Nigeria moves to safeguard security at ports
Nigerian Ports Authority (NPA) said it will not allow vessels which are not compliant with International Ship and Port Facility Security (ISPS) requirements to berth at the nation’s ports.
In addition, the NPA is ramping up security hardware at a range of ports.
Vessels berthing in Nigeria must now meet a national ship security plan that is synonymous with Level 2 of the ISPS code.
Managing director of the NPA, Malam Habib Abdullahi, said in a statement on 12 June that the ship security plans had taken effect from that day onward, further adding that “all the newly acquired security equipment is expected to be in place before the end of September”.
The equipment Mr Abdullahi referred to includes CCTV systems, X-Ray machines and security scanners, as well as a number of waterfront patrol boats and computerised port gates which allow a meticulous level of control in deciding who is granted access into Nigerian ports.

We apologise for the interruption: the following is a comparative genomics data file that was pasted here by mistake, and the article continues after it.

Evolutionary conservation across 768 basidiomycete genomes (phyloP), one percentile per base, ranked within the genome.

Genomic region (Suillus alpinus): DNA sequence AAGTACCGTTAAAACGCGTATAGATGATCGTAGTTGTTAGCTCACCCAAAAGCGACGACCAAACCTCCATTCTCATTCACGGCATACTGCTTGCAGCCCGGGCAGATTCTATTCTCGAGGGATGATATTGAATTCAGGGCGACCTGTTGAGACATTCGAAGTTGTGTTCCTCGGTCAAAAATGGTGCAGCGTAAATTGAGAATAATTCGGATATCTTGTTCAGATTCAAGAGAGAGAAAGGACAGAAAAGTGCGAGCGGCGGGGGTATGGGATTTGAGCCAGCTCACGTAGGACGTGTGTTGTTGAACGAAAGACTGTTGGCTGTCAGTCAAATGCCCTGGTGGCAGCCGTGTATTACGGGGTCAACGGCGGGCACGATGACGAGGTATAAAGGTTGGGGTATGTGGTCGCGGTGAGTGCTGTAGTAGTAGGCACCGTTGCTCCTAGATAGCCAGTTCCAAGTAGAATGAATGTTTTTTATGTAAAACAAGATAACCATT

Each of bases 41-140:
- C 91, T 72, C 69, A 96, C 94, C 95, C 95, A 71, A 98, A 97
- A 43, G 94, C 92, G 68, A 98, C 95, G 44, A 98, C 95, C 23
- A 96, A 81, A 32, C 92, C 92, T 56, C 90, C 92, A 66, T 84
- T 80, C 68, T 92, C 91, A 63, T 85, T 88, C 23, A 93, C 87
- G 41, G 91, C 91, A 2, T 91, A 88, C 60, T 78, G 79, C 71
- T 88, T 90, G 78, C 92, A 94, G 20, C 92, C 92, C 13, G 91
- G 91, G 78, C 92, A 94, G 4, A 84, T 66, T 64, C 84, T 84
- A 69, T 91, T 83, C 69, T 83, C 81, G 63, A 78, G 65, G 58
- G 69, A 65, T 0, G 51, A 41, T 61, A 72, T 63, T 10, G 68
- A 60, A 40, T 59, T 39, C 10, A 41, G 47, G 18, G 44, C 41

Nigeria’s Guardian newspaper reported that the equipment is likely to feature in the ports of Apapa, Tin Can Island, Rivers, Onne, Calabar and Delta, with a view to ensuring the safety of ships and their cargo.
The move for greater security will go some distance in easing the collective concern around issues of piracy and armed robbery in the region.
Former Nigerian president Ernest Shonekan recently told the Premium Times that “Nigeria needs to collaborate with other African countries to tackle critical issues in the maritime industry.”
He concluded: “Nigerians must realise that our new position as the leading economy in Africa places some heavy responsibilities on the country.”
These heavy responsibilities provide the context that has brought the NPA to advance its security given that Nigeria is increasingly a key player in the global market.